We finally made it back to Birmingham, and after unpacking some and getting settled, the first thing we wanted to do was deep clean and de-clutter my car. Hugh went and got carpet cleaner, took everything out of the car, and vacuumed and scrubbed it from the inside out. When I went outside to see the damage, it was clear to me that the car was almost spotless. In fact, it was much cleaner than it had been before our vacation debacles. It occurred to me that a similar thing can happen in our hearts and souls whenever we walk through messy times.

I tend to focus on the lessons God is teaching us in the here and now because they are fresh; but rest assured the wrestling with God did not start a mere 17 months ago. No; this wrestling of faith has gone on for years. There have been numerous messy seasons in which the state of my being felt so dirty and covered in gunk that I was sure that I could never come out of it. But God.

“Woe to you, scribes and Pharisees, hypocrites! For you clean the outside of the cup and the plate, but inside they are full of greed and self-indulgence. You blind Pharisee! First clean the inside of the cup and the plate, that the outside may also be clean”.- Matthew 23:25-26

Strong words from our Lord; but ever so true. You see, we are so quick to focus on appearances. We are so concerned with what others think of us that, often, we present a false cleanliness to those around us in hopes that we would look good. The problem with this is that the Lord sees the heart; He does not focus on appearances (1 Samuel 16:7). Who cares how clean you can make the outside look if the inside, what truly matters, is filthy?  People passing us on the highway might have thought they were passing a relatively clean car; but they could not have been more wrong.

So many seasons of life, while I might have appeared to have it together, my soul was hurting. If you had seen me from the inside out, I was a mess. This journey with our girls has been so refreshing because it has brought me to the end of myself. There has been no way I could cover up my weaknesses and pains to a watching world; and now, I would not want to do so. For in the midst of my sheer weakness and inabilities, I have seen a strong and mighty God pick up the pieces and make something all the more beautiful. He has been able to begin the process of cleaning me from the inside out, and I know that it took something devastating to bring me to this place. He has brought me out of hiding to a place in which I know I have an Audience of One; and that along with that, the One who watches my ever move is walking each step with me and loving me all the more. True peace. Here’s the thing: so many parts of this season have felt messier than ever before. I have had days in which I look at my vomit-covered heart and wonder how God could ever make something beautiful from it all. But, I have found that it is in the aftermath of those days that He reveals His goodness and His working to me all the more. In the midst of the mess of me, He is molding me from the inside out in order to make me more like Himself. He is picking up the rotten pieces of my flesh and my own doubtings and making all things new. Not because of who I am; but because of who He is. Sure, it feels chaotic and overwhelming at times; but my heart has begun to rest easy in His cleansing process, for I know that it is His best. Here’s the thing: as a Christian, we were ultimately made righteous and whole by His death for us on the cross. He sees me as white as snow; purified in His name. Let’s not confuse this with the sanctifying process that still goes on. From on eternal perspective, a Christian has already been made clean through the work of Christ. In the here and now, He is chipping away and scrubbing at the core of who we are; and He will continue to do so until the day we meet Him face to face. It will be then that there will be no more messes, no more junk… one with Him forever. How I long for this day for you and for me.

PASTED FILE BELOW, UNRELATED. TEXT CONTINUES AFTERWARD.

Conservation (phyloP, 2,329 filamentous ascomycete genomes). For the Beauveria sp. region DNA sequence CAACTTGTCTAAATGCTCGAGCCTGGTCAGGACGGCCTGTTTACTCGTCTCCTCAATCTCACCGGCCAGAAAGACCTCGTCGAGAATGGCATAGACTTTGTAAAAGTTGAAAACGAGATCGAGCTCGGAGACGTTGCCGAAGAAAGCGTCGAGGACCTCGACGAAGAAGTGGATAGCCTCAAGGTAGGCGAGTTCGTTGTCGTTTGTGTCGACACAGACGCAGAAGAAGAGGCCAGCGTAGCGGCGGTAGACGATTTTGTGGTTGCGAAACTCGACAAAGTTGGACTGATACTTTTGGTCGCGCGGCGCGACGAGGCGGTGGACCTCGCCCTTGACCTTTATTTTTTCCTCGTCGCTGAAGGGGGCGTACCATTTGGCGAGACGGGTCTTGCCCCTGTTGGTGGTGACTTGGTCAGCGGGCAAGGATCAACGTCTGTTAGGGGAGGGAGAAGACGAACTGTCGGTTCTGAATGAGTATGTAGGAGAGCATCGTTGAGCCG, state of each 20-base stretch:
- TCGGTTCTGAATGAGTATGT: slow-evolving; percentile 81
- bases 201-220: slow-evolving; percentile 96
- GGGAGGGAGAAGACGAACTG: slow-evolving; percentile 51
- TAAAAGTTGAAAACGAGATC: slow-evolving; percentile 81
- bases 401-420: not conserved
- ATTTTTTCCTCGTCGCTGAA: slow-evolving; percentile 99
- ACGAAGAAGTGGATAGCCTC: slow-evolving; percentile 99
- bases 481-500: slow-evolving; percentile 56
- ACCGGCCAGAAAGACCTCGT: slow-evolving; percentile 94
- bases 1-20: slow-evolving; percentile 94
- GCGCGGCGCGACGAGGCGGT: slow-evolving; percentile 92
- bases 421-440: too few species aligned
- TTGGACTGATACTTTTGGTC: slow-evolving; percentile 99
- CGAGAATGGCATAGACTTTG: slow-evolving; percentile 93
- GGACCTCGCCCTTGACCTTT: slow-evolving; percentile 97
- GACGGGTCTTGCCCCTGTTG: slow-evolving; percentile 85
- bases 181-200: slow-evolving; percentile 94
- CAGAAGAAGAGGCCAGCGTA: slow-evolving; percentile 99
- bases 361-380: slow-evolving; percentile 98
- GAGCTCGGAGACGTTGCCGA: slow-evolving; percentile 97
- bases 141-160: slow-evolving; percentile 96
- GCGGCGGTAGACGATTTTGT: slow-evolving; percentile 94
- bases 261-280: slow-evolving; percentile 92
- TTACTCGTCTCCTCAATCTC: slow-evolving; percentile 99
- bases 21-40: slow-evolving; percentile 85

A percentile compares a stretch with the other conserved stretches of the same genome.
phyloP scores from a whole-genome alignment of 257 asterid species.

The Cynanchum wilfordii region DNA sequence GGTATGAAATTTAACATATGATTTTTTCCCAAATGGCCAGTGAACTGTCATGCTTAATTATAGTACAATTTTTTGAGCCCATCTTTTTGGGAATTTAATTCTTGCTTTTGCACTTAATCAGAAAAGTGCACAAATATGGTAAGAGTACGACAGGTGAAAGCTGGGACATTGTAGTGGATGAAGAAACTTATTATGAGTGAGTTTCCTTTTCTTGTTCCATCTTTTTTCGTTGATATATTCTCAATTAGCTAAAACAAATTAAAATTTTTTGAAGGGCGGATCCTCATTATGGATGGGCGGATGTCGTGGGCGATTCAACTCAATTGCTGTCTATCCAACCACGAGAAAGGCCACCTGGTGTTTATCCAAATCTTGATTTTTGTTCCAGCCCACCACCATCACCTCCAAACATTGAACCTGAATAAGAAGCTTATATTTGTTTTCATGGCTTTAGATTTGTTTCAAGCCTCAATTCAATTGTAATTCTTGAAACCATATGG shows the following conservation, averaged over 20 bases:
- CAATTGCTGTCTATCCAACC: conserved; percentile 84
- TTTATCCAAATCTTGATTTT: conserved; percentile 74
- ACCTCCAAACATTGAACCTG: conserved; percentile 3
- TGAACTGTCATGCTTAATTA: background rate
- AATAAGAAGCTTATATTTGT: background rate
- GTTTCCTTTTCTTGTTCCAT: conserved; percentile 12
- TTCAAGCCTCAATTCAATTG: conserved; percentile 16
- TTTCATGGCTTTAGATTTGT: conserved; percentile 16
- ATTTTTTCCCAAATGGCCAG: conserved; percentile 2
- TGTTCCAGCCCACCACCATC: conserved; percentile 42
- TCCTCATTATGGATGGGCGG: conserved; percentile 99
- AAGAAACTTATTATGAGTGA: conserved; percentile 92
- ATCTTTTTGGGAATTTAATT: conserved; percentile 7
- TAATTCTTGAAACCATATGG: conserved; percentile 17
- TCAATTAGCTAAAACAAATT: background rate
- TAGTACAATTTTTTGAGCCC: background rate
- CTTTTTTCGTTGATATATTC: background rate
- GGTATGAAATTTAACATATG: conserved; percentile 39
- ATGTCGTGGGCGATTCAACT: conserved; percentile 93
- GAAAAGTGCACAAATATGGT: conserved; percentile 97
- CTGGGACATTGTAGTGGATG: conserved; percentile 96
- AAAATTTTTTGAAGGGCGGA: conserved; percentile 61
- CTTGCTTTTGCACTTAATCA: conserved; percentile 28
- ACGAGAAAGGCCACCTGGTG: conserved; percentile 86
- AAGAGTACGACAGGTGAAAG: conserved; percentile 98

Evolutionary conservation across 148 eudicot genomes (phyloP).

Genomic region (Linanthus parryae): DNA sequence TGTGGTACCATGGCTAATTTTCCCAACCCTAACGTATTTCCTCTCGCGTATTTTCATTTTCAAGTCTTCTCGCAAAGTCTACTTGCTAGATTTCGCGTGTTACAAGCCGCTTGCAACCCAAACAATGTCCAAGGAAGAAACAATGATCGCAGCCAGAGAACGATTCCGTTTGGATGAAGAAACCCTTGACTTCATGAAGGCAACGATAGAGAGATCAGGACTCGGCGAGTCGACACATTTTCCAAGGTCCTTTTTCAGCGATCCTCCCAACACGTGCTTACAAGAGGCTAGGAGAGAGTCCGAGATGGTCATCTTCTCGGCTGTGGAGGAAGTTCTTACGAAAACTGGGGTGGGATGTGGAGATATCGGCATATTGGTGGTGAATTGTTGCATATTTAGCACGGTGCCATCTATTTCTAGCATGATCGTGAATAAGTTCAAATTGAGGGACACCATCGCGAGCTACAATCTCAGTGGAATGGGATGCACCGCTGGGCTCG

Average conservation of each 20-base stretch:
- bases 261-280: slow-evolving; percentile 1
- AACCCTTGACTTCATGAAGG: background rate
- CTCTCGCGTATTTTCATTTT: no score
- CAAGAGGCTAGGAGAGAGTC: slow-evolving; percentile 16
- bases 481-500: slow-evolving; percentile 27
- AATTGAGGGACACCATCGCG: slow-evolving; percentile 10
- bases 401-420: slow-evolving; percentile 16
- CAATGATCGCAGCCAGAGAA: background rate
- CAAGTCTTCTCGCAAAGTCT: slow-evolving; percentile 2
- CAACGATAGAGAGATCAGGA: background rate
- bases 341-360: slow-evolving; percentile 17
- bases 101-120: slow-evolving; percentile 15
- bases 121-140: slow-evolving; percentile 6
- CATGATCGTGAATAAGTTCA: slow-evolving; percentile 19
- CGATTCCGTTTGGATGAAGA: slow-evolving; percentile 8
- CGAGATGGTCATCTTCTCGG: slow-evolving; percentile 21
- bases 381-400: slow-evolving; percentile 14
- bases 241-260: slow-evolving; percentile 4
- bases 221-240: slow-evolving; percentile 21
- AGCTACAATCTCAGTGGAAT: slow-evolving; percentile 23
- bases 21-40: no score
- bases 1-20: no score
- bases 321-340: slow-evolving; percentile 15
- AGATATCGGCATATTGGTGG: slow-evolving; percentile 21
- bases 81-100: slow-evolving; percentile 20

Friends, you are in this story. You are a mess. I mean that in the most loving way possible; but I want us all to see and find comfort in the fact that we are all in the same place in a sense. The inside of your cup might look different than mine; but it still desperately needs cleaning. This can only happen when we quit trying to paint our own version of a good picture and instead allow the Artist to do His work. No more strokes of false perfection; only His beautiful artistry in your heart and life. You do not have to hide your dirty. God already sees it, and He provided a way to escape it through His Son at the cross. Today, today, today…allow Him to bring that mess into the light. It will be messy; and it might feel as if things are getting worse and not better. Rest assured, however, that the more we place our stuff in the light, the more He is able to work the miracles that only He can do. His grace beyond measure. He is making beauty out of all of our filth. He is using the things we most despise to paint a glorious picture of His redemption. He can be trusted with all your junk. Give it to Him today and stand amazed at the One who will throw it as far as the east is from the west, look at your heart, see Jesus, and say, “I love you. I love you. I love you.” His banner over you is love (Song of Solomon 2:4).